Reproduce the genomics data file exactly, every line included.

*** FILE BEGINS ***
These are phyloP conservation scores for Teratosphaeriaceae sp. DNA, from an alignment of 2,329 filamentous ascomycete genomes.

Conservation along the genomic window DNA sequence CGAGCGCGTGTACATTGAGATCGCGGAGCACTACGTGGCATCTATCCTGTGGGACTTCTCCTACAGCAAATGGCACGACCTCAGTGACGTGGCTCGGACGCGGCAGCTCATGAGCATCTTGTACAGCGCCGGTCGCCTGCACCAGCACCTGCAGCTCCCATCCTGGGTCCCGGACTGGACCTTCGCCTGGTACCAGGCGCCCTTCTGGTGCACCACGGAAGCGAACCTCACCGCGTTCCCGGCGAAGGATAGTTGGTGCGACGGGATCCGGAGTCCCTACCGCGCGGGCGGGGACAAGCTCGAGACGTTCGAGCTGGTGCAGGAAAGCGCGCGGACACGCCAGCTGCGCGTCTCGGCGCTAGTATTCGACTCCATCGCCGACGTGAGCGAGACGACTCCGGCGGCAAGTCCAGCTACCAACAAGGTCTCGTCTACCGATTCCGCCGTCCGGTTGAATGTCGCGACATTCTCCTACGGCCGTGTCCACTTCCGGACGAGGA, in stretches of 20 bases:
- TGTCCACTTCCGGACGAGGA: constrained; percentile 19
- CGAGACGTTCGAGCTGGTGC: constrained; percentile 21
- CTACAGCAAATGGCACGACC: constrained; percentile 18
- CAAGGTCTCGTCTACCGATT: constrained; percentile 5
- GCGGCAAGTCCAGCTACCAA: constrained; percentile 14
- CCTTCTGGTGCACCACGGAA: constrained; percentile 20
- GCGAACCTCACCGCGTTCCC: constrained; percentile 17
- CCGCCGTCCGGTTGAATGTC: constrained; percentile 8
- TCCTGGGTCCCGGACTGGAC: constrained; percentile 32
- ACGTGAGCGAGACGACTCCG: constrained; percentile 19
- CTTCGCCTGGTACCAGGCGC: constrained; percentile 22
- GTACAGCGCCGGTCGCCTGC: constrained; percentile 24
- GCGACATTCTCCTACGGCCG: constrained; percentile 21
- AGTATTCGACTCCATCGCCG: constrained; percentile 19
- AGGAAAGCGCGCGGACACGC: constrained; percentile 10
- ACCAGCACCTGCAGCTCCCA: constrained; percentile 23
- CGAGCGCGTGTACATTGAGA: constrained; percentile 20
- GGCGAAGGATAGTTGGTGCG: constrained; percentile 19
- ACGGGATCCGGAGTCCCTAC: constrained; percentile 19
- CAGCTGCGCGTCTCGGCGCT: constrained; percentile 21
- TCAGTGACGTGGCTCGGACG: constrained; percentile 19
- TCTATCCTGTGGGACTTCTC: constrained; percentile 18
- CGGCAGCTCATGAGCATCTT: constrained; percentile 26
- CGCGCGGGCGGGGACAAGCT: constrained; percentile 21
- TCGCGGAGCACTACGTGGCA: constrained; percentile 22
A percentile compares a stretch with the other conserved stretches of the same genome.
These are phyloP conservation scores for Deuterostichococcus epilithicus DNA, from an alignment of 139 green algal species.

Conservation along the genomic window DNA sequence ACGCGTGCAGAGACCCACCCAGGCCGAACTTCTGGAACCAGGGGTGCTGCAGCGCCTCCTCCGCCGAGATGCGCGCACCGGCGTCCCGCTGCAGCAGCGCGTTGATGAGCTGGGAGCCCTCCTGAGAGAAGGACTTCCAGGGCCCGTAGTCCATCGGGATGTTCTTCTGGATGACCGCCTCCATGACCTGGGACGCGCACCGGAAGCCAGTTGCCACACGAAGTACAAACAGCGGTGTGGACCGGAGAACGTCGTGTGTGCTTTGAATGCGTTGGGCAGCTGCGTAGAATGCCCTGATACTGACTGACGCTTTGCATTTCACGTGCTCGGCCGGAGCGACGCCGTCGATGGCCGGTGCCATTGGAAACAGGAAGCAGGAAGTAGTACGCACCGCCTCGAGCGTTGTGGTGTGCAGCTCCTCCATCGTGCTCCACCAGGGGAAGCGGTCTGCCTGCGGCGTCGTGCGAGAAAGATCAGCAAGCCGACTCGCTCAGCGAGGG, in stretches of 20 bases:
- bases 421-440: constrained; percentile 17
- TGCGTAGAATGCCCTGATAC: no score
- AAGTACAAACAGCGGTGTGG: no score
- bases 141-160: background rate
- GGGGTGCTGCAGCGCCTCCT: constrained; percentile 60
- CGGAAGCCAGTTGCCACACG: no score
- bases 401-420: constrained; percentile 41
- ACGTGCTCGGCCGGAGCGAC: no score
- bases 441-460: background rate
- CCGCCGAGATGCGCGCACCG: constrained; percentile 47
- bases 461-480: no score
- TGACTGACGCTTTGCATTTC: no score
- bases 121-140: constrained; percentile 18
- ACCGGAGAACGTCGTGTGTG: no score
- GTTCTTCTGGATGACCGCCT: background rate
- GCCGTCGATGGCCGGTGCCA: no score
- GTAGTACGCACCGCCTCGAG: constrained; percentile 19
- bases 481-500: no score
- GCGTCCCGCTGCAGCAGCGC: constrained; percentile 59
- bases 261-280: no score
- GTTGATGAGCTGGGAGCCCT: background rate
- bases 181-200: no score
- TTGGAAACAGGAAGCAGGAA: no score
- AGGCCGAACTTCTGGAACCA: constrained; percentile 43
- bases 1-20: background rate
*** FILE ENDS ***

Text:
These are phyloP conservation scores for Teratosphaeriaceae sp. DNA, from an alignment of 2,329 filamentous ascomycete genomes.

Conservation along the genomic window DNA sequence CGAGCGCGTGTACATTGAGATCGCGGAGCACTACGTGGCATCTATCCTGTGGGACTTCTCCTACAGCAAATGGCACGACCTCAGTGACGTGGCTCGGACGCGGCAGCTCATGAGCATCTTGTACAGCGCCGGTCGCCTGCACCAGCACCTGCAGCTCCCATCCTGGGTCCCGGACTGGACCTTCGCCTGGTACCAGGCGCCCTTCTGGTGCACCACGGAAGCGAACCTCACCGCGTTCCCGGCGAAGGATAGTTGGTGCGACGGGATCCGGAGTCCCTACCGCGCGGGCGGGGACAAGCTCGAGACGTTCGAGCTGGTGCAGGAAAGCGCGCGGACACGCCAGCTGCGCGTCTCGGCGCTAGTATTCGACTCCATCGCCGACGTGAGCGAGACGACTCCGGCGGCAAGTCCAGCTACCAACAAGGTCTCGTCTACCGATTCCGCCGTCCGGTTGAATGTCGCGACATTCTCCTACGGCCGTGTCCACTTCCGGACGAGGA, in stretches of 20 bases:
- TGTCCACTTCCGGACGAGGA: constrained; percentile 19
- CGAGACGTTCGAGCTGGTGC: constrained; percentile 21
- CTACAGCAAATGGCACGACC: constrained; percentile 18
- CAAGGTCTCGTCTACCGATT: constrained; percentile 5
- GCGGCAAGTCCAGCTACCAA: constrained; percentile 14
- CCTTCTGGTGCACCACGGAA: constrained; percentile 20
- GCGAACCTCACCGCGTTCCC: constrained; percentile 17
- CCGCCGTCCGGTTGAATGTC: constrained; percentile 8
- TCCTGGGTCCCGGACTGGAC: constrained; percentile 32
- ACGTGAGCGAGACGACTCCG: constrained; percentile 19
- CTTCGCCTGGTACCAGGCGC: constrained; percentile 22
- GTACAGCGCCGGTCGCCTGC: constrained; percentile 24
- GCGACATTCTCCTACGGCCG: constrained; percentile 21
- AGTATTCGACTCCATCGCCG: constrained; percentile 19
- AGGAAAGCGCGCGGACACGC: constrained; percentile 10
- ACCAGCACCTGCAGCTCCCA: constrained; percentile 23
- CGAGCGCGTGTACATTGAGA: constrained; percentile 20
- GGCGAAGGATAGTTGGTGCG: constrained; percentile 19
- ACGGGATCCGGAGTCCCTAC: constrained; percentile 19
- CAGCTGCGCGTCTCGGCGCT: constrained; percentile 21
- TCAGTGACGTGGCTCGGACG: constrained; percentile 19
- TCTATCCTGTGGGACTTCTC: constrained; percentile 18
- CGGCAGCTCATGAGCATCTT: constrained; percentile 26
- CGCGCGGGCGGGGACAAGCT: constrained; percentile 21
- TCGCGGAGCACTACGTGGCA: constrained; percentile 22
A percentile compares a stretch with the other conserved stretches of the same genome.
These are phyloP conservation scores for Deuterostichococcus epilithicus DNA, from an alignment of 139 green algal species.

Conservation along the genomic window DNA sequence ACGCGTGCAGAGACCCACCCAGGCCGAACTTCTGGAACCAGGGGTGCTGCAGCGCCTCCTCCGCCGAGATGCGCGCACCGGCGTCCCGCTGCAGCAGCGCGTTGATGAGCTGGGAGCCCTCCTGAGAGAAGGACTTCCAGGGCCCGTAGTCCATCGGGATGTTCTTCTGGATGACCGCCTCCATGACCTGGGACGCGCACCGGAAGCCAGTTGCCACACGAAGTACAAACAGCGGTGTGGACCGGAGAACGTCGTGTGTGCTTTGAATGCGTTGGGCAGCTGCGTAGAATGCCCTGATACTGACTGACGCTTTGCATTTCACGTGCTCGGCCGGAGCGACGCCGTCGATGGCCGGTGCCATTGGAAACAGGAAGCAGGAAGTAGTACGCACCGCCTCGAGCGTTGTGGTGTGCAGCTCCTCCATCGTGCTCCACCAGGGGAAGCGGTCTGCCTGCGGCGTCGTGCGAGAAAGATCAGCAAGCCGACTCGCTCAGCGAGGG, in stretches of 20 bases:
- bases 421-440: constrained; percentile 17
- TGCGTAGAATGCCCTGATAC: no score
- AAGTACAAACAGCGGTGTGG: no score
- bases 141-160: background rate
- GGGGTGCTGCAGCGCCTCCT: constrained; percentile 60
- CGGAAGCCAGTTGCCACACG: no score
- bases 401-420: constrained; percentile 41
- ACGTGCTCGGCCGGAGCGAC: no score
- bases 441-460: background rate
- CCGCCGAGATGCGCGCACCG: constrained; percentile 47
- bases 461-480: no score
- TGACTGACGCTTTGCATTTC: no score
- bases 121-140: constrained; percentile 18
- ACCGGAGAACGTCGTGTGTG: no score
- GTTCTTCTGGATGACCGCCT: background rate
- GCCGTCGATGGCCGGTGCCA: no score
- GTAGTACGCACCGCCTCGAG: constrained; percentile 19
- bases 481-500: no score
- GCGTCCCGCTGCAGCAGCGC: constrained; percentile 59
- bases 261-280: no score
- GTTGATGAGCTGGGAGCCCT: background rate
- bases 181-200: no score
- TTGGAAACAGGAAGCAGGAA: no score
- AGGCCGAACTTCTGGAACCA: constrained; percentile 43
- bases 1-20: background rate